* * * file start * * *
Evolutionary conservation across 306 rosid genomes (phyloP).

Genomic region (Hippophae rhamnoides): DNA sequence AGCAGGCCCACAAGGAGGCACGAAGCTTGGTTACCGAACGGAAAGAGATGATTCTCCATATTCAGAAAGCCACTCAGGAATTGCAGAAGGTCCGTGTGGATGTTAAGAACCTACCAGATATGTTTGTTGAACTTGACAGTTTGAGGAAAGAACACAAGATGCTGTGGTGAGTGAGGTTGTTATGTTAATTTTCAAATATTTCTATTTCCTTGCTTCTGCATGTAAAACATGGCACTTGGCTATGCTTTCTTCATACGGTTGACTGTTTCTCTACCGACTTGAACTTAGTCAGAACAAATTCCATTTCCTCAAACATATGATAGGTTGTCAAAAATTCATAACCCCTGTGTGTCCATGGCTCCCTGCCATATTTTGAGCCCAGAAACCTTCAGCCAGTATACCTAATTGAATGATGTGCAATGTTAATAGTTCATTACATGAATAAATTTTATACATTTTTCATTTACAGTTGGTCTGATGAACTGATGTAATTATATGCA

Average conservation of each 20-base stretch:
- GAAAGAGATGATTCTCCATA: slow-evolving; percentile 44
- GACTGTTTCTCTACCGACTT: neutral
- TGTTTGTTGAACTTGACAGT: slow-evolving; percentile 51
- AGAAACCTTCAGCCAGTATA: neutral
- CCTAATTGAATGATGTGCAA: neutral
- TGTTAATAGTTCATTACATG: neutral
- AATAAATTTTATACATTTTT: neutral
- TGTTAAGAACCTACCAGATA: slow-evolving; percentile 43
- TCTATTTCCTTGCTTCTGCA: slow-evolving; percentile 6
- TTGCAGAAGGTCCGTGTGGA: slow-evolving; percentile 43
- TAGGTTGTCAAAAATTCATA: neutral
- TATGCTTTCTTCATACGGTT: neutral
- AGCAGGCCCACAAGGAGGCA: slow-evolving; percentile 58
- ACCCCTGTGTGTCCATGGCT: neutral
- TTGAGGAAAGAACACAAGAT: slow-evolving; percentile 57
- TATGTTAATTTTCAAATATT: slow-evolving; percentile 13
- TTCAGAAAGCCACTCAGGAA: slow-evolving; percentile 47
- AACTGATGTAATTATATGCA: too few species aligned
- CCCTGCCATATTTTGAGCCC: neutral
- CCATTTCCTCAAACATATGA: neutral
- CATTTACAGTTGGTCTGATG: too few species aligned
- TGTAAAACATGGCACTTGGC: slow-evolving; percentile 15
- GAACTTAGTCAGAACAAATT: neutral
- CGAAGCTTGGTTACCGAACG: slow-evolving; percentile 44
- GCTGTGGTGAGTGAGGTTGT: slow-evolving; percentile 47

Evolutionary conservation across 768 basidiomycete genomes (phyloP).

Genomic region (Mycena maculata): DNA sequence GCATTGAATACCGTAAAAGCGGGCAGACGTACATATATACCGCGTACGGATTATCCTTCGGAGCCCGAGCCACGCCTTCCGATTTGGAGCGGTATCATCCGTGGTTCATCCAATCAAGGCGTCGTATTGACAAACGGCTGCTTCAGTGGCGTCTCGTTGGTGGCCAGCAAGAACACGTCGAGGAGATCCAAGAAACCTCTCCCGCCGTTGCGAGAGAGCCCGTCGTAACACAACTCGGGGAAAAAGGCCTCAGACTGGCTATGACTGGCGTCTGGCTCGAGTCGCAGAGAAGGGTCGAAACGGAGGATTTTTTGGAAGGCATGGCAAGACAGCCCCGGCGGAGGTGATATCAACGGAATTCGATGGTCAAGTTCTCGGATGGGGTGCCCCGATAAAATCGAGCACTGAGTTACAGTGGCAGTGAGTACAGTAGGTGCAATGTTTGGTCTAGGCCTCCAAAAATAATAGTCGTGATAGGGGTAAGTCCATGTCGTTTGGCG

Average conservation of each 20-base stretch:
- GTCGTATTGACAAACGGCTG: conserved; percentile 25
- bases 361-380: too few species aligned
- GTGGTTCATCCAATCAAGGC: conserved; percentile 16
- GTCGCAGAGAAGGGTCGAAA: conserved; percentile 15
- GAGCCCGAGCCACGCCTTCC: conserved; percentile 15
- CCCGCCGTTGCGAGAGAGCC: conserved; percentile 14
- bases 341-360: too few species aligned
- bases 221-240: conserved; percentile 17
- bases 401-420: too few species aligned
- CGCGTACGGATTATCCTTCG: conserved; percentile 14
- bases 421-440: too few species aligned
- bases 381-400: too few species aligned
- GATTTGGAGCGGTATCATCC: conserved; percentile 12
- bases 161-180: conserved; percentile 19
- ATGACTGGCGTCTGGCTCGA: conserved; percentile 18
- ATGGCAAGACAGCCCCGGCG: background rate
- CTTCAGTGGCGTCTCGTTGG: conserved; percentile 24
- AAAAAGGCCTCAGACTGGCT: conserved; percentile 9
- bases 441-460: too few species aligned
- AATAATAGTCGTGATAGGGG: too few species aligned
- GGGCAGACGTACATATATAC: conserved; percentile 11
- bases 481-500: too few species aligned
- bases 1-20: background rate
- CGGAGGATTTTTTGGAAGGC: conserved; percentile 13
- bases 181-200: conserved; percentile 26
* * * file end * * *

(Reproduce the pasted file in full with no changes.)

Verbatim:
Evolutionary conservation across 306 rosid genomes (phyloP).

Genomic region (Hippophae rhamnoides): DNA sequence AGCAGGCCCACAAGGAGGCACGAAGCTTGGTTACCGAACGGAAAGAGATGATTCTCCATATTCAGAAAGCCACTCAGGAATTGCAGAAGGTCCGTGTGGATGTTAAGAACCTACCAGATATGTTTGTTGAACTTGACAGTTTGAGGAAAGAACACAAGATGCTGTGGTGAGTGAGGTTGTTATGTTAATTTTCAAATATTTCTATTTCCTTGCTTCTGCATGTAAAACATGGCACTTGGCTATGCTTTCTTCATACGGTTGACTGTTTCTCTACCGACTTGAACTTAGTCAGAACAAATTCCATTTCCTCAAACATATGATAGGTTGTCAAAAATTCATAACCCCTGTGTGTCCATGGCTCCCTGCCATATTTTGAGCCCAGAAACCTTCAGCCAGTATACCTAATTGAATGATGTGCAATGTTAATAGTTCATTACATGAATAAATTTTATACATTTTTCATTTACAGTTGGTCTGATGAACTGATGTAATTATATGCA

Average conservation of each 20-base stretch:
- GAAAGAGATGATTCTCCATA: slow-evolving; percentile 44
- GACTGTTTCTCTACCGACTT: neutral
- TGTTTGTTGAACTTGACAGT: slow-evolving; percentile 51
- AGAAACCTTCAGCCAGTATA: neutral
- CCTAATTGAATGATGTGCAA: neutral
- TGTTAATAGTTCATTACATG: neutral
- AATAAATTTTATACATTTTT: neutral
- TGTTAAGAACCTACCAGATA: slow-evolving; percentile 43
- TCTATTTCCTTGCTTCTGCA: slow-evolving; percentile 6
- TTGCAGAAGGTCCGTGTGGA: slow-evolving; percentile 43
- TAGGTTGTCAAAAATTCATA: neutral
- TATGCTTTCTTCATACGGTT: neutral
- AGCAGGCCCACAAGGAGGCA: slow-evolving; percentile 58
- ACCCCTGTGTGTCCATGGCT: neutral
- TTGAGGAAAGAACACAAGAT: slow-evolving; percentile 57
- TATGTTAATTTTCAAATATT: slow-evolving; percentile 13
- TTCAGAAAGCCACTCAGGAA: slow-evolving; percentile 47
- AACTGATGTAATTATATGCA: too few species aligned
- CCCTGCCATATTTTGAGCCC: neutral
- CCATTTCCTCAAACATATGA: neutral
- CATTTACAGTTGGTCTGATG: too few species aligned
- TGTAAAACATGGCACTTGGC: slow-evolving; percentile 15
- GAACTTAGTCAGAACAAATT: neutral
- CGAAGCTTGGTTACCGAACG: slow-evolving; percentile 44
- GCTGTGGTGAGTGAGGTTGT: slow-evolving; percentile 47

Evolutionary conservation across 768 basidiomycete genomes (phyloP).

Genomic region (Mycena maculata): DNA sequence GCATTGAATACCGTAAAAGCGGGCAGACGTACATATATACCGCGTACGGATTATCCTTCGGAGCCCGAGCCACGCCTTCCGATTTGGAGCGGTATCATCCGTGGTTCATCCAATCAAGGCGTCGTATTGACAAACGGCTGCTTCAGTGGCGTCTCGTTGGTGGCCAGCAAGAACACGTCGAGGAGATCCAAGAAACCTCTCCCGCCGTTGCGAGAGAGCCCGTCGTAACACAACTCGGGGAAAAAGGCCTCAGACTGGCTATGACTGGCGTCTGGCTCGAGTCGCAGAGAAGGGTCGAAACGGAGGATTTTTTGGAAGGCATGGCAAGACAGCCCCGGCGGAGGTGATATCAACGGAATTCGATGGTCAAGTTCTCGGATGGGGTGCCCCGATAAAATCGAGCACTGAGTTACAGTGGCAGTGAGTACAGTAGGTGCAATGTTTGGTCTAGGCCTCCAAAAATAATAGTCGTGATAGGGGTAAGTCCATGTCGTTTGGCG

Average conservation of each 20-base stretch:
- GTCGTATTGACAAACGGCTG: conserved; percentile 25
- bases 361-380: too few species aligned
- GTGGTTCATCCAATCAAGGC: conserved; percentile 16
- GTCGCAGAGAAGGGTCGAAA: conserved; percentile 15
- GAGCCCGAGCCACGCCTTCC: conserved; percentile 15
- CCCGCCGTTGCGAGAGAGCC: conserved; percentile 14
- bases 341-360: too few species aligned
- bases 221-240: conserved; percentile 17
- bases 401-420: too few species aligned
- CGCGTACGGATTATCCTTCG: conserved; percentile 14
- bases 421-440: too few species aligned
- bases 381-400: too few species aligned
- GATTTGGAGCGGTATCATCC: conserved; percentile 12
- bases 161-180: conserved; percentile 19
- ATGACTGGCGTCTGGCTCGA: conserved; percentile 18
- ATGGCAAGACAGCCCCGGCG: background rate
- CTTCAGTGGCGTCTCGTTGG: conserved; percentile 24
- AAAAAGGCCTCAGACTGGCT: conserved; percentile 9
- bases 441-460: too few species aligned
- AATAATAGTCGTGATAGGGG: too few species aligned
- GGGCAGACGTACATATATAC: conserved; percentile 11
- bases 481-500: too few species aligned
- bases 1-20: background rate
- CGGAGGATTTTTTGGAAGGC: conserved; percentile 13
- bases 181-200: conserved; percentile 26